Many people with scoliosis can continue to work and earn a living. Some people with severe cases of the back problem, however, suffer from impairments serious enough that they limit their ability to work. If your scoliosis is affecting your career and you need help making ends meet, you may be eligible for disability benefits, including Social Security Disability Insurance (SSDI) and Supplemental Security Income (SSI).
The disability lawyers at Berger and Green can determine which programs you qualify for and help you apply for them. We know what the Social Security Administration (SSA) looks for in a qualifying claim and can give you the best chance of approval the first time you apply. If they already denied your claim, we can navigate the appeals process for you and fight for the benefits you deserve. We have the experience you need to get Social Security Disability (SSD) for scoliosis in Pittsburgh. Call our office at 412-661-1400 for a complimentary consultation.
Does My Scoliosis Diagnosis Qualify for Disability Benefits?
The SSA publishes a book of impairment listings, sometimes called the Blue Book. This list includes the criteria to qualify for SSD benefits based on a variety of medical conditions. While there is not a specific listing for scoliosis, you may qualify based on other listings. Most commonly, those with severe scoliosis meet qualifications under Section 1.04 – Disorders of the Spine.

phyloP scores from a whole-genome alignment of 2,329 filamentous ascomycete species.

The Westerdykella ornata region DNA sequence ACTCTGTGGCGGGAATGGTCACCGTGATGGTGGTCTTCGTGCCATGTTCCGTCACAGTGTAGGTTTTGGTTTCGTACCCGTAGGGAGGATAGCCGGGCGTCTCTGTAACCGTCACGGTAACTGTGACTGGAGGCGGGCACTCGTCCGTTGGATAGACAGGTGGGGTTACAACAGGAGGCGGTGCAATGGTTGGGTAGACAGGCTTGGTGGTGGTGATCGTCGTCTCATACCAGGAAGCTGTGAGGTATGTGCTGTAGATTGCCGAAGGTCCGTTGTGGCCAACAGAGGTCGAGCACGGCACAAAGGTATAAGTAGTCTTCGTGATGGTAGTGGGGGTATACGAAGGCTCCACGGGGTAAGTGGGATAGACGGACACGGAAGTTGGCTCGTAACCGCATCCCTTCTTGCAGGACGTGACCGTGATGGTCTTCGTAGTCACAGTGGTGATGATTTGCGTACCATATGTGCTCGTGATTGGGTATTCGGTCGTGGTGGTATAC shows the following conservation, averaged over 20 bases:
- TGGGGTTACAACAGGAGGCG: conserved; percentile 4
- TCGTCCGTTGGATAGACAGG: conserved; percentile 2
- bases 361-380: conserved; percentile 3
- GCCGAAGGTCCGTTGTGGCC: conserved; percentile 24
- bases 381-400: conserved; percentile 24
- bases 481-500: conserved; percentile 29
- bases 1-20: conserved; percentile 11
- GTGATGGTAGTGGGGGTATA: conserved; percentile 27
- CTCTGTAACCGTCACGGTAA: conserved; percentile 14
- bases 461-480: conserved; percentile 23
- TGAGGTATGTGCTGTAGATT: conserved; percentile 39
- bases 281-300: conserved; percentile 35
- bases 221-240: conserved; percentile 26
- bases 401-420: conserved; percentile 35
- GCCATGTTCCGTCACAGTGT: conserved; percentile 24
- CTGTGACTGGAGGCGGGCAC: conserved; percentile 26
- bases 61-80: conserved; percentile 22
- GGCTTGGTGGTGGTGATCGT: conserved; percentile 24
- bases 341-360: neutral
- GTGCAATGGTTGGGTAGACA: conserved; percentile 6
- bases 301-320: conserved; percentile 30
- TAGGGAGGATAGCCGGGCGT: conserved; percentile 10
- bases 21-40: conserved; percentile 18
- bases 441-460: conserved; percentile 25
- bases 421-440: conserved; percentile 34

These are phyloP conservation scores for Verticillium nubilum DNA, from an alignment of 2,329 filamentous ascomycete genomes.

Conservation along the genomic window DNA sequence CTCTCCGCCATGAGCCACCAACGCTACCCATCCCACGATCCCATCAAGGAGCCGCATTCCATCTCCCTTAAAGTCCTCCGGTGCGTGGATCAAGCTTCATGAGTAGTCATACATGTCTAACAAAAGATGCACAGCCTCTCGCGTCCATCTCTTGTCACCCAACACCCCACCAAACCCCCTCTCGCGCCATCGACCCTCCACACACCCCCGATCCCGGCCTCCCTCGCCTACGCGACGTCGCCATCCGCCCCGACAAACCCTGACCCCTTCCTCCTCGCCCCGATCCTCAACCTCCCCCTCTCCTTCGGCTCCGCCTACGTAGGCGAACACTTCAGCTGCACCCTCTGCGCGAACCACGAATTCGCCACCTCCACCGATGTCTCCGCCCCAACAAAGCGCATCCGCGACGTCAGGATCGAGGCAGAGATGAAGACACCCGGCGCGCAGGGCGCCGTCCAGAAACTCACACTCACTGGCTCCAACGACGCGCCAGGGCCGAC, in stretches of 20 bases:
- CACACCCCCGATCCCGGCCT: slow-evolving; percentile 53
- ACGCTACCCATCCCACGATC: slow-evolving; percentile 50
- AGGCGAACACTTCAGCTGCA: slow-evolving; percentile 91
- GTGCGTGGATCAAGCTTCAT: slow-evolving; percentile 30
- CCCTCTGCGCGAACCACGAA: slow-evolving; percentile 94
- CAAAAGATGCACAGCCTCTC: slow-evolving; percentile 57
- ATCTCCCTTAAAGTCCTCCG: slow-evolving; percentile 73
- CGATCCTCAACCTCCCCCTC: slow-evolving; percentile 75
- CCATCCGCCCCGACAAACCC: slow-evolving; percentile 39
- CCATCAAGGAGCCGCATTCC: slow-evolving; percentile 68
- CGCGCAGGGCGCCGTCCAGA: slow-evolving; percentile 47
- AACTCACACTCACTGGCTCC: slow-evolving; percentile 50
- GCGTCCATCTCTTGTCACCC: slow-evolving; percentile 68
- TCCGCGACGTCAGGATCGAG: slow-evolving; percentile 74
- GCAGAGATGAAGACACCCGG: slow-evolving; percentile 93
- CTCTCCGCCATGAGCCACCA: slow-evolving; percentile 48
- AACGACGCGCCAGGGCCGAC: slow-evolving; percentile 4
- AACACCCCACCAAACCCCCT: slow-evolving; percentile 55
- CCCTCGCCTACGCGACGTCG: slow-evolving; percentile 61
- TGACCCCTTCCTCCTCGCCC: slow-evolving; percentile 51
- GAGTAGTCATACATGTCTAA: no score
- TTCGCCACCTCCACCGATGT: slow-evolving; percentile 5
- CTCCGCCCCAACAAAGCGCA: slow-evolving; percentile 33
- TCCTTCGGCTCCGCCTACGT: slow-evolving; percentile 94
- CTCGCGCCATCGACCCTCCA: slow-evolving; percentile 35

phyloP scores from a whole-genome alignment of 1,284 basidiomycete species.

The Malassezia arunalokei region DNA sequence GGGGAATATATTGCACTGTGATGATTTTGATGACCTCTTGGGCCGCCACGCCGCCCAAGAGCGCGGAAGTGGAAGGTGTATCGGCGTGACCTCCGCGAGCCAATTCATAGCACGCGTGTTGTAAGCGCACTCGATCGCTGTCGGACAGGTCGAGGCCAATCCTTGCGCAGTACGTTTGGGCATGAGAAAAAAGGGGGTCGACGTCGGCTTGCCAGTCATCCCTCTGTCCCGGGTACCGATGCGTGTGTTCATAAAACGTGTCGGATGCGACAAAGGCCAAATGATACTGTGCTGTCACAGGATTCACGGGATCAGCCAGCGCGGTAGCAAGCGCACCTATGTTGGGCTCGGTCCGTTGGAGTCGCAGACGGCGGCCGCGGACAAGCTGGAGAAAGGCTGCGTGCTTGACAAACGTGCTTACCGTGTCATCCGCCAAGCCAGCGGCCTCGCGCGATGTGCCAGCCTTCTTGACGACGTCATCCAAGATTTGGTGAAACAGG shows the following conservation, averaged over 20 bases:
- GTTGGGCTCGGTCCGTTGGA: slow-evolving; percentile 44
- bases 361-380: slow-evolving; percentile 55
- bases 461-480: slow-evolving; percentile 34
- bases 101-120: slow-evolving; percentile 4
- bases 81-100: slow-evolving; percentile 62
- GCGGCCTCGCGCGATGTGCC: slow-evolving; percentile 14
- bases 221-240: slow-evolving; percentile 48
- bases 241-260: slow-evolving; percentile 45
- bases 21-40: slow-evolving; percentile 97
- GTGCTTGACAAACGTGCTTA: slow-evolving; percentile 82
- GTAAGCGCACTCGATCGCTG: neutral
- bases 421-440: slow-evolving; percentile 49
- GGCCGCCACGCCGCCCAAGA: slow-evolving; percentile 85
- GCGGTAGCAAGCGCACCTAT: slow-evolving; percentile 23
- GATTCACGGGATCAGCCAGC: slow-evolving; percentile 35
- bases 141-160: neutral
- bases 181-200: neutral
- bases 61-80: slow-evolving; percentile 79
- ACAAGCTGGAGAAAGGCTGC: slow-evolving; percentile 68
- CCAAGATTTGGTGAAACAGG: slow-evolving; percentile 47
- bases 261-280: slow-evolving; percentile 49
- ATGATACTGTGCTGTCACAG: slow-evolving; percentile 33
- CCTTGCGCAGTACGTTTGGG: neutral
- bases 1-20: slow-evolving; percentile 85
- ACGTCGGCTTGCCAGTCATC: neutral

To qualify under this listing, we need to provide proof that shows you suffer from:
- Nerve root compression causing pain, weakness, or mobility limitations;
- The need to change position very frequently because of inflammation around the spine; or
- A narrowing of the spine leading to issues with chronic pain, weakness, and limited mobility.
Because the effects of scoliosis vary so much from person to person, you might qualify under another impairment listing instead. Other than spinal disorders, areas that may apply to your include respiratory disorders or cardiovascular disorders.
We can help you determine if you meet the criteria outlined in the impairment listings. Even if you do not meet these qualifications, you may still qualify for SSD for your scoliosis based on your functional limitations.
How Can I Qualify for Disability Based on My Residual Functional Capacity?
If you do not meet the criteria in the impairment listings, you will need to rely on your residual functional capacity (RFC) to qualify for disability benefits. Your RFC is a statement of your abilities. Before issuing this statement, the SSA will review your medical documentation and sometimes schedule an independent medical examination to evaluate your limitations.
For most people with severe scoliosis, their physical limitations prevent them from working many active jobs. The disability examiner evaluating your claim will look for evidence that you cannot lift or carry objects or walk, stand, or sit for extended periods. They may also look for evidence of chronic pain, which causes difficulty working some jobs.
After they evaluate your limitations, the SSA will identify your abilities and issue your RFC. If they find you cannot work your previous job, any other previous job you qualify for, or a sedentary job, you may receive approval for disability benefits.